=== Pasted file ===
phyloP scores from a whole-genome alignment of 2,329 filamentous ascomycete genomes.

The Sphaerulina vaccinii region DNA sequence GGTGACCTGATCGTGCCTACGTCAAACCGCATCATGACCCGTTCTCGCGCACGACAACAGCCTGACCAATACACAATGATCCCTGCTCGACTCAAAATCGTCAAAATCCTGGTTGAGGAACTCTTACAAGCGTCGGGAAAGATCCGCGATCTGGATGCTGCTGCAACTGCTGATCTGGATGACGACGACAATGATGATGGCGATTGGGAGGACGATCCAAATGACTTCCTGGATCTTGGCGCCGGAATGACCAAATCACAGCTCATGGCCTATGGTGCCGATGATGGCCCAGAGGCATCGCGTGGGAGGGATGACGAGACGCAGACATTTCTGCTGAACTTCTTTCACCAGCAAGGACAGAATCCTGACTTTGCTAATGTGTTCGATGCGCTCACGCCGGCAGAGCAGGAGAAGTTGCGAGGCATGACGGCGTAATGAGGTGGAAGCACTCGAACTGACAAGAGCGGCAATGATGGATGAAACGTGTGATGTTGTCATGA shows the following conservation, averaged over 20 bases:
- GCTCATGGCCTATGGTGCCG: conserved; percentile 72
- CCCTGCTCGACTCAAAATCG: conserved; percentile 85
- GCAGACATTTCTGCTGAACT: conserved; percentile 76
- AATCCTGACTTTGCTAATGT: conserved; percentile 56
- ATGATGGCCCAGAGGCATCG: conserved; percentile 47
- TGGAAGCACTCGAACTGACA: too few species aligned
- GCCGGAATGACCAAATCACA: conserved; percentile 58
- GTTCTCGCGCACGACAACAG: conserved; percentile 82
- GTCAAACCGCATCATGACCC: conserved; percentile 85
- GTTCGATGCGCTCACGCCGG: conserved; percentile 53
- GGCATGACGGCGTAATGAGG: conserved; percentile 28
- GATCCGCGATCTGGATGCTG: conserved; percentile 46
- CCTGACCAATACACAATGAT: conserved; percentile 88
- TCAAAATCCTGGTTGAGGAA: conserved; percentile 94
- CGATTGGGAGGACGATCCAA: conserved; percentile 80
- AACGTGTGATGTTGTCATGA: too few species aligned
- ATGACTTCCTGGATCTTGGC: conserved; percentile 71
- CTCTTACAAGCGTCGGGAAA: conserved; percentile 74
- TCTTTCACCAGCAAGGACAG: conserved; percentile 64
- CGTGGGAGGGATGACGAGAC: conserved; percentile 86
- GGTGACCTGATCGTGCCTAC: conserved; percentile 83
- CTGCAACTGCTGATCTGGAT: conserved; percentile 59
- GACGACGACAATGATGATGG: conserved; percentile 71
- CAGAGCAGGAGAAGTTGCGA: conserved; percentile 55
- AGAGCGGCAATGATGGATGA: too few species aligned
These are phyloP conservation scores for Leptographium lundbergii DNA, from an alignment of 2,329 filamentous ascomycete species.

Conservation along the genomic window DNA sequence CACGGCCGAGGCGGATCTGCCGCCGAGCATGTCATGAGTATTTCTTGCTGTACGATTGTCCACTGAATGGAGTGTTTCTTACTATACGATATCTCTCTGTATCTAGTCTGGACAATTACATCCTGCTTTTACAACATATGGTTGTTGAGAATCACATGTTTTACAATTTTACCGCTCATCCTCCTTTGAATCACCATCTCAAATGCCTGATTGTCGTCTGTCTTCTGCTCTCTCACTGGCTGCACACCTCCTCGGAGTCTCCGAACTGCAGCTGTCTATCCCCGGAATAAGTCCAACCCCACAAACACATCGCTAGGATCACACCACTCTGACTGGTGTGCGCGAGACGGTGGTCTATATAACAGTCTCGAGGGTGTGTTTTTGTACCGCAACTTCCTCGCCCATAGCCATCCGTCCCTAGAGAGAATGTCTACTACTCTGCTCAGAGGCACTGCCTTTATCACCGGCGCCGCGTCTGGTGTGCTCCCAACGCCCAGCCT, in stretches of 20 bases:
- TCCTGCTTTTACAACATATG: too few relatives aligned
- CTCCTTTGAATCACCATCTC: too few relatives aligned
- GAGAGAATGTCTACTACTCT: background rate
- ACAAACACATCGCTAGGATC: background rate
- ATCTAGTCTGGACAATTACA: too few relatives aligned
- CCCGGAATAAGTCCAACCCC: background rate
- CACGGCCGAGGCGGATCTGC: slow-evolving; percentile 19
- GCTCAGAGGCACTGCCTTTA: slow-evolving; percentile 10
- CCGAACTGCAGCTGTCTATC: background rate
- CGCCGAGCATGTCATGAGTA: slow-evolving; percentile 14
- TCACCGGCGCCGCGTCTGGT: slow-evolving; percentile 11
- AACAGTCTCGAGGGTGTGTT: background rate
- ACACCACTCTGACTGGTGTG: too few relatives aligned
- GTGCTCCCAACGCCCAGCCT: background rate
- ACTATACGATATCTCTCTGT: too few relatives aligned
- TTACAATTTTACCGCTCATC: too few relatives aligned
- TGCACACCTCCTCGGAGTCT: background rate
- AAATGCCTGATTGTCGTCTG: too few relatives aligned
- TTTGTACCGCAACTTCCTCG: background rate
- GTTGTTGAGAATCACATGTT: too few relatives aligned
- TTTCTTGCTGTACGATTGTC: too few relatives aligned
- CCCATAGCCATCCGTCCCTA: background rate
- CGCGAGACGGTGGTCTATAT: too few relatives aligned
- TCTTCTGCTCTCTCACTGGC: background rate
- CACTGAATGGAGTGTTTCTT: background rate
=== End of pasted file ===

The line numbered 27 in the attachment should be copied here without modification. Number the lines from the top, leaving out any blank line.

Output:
- AGAGCGGCAATGATGGATGA: too few species aligned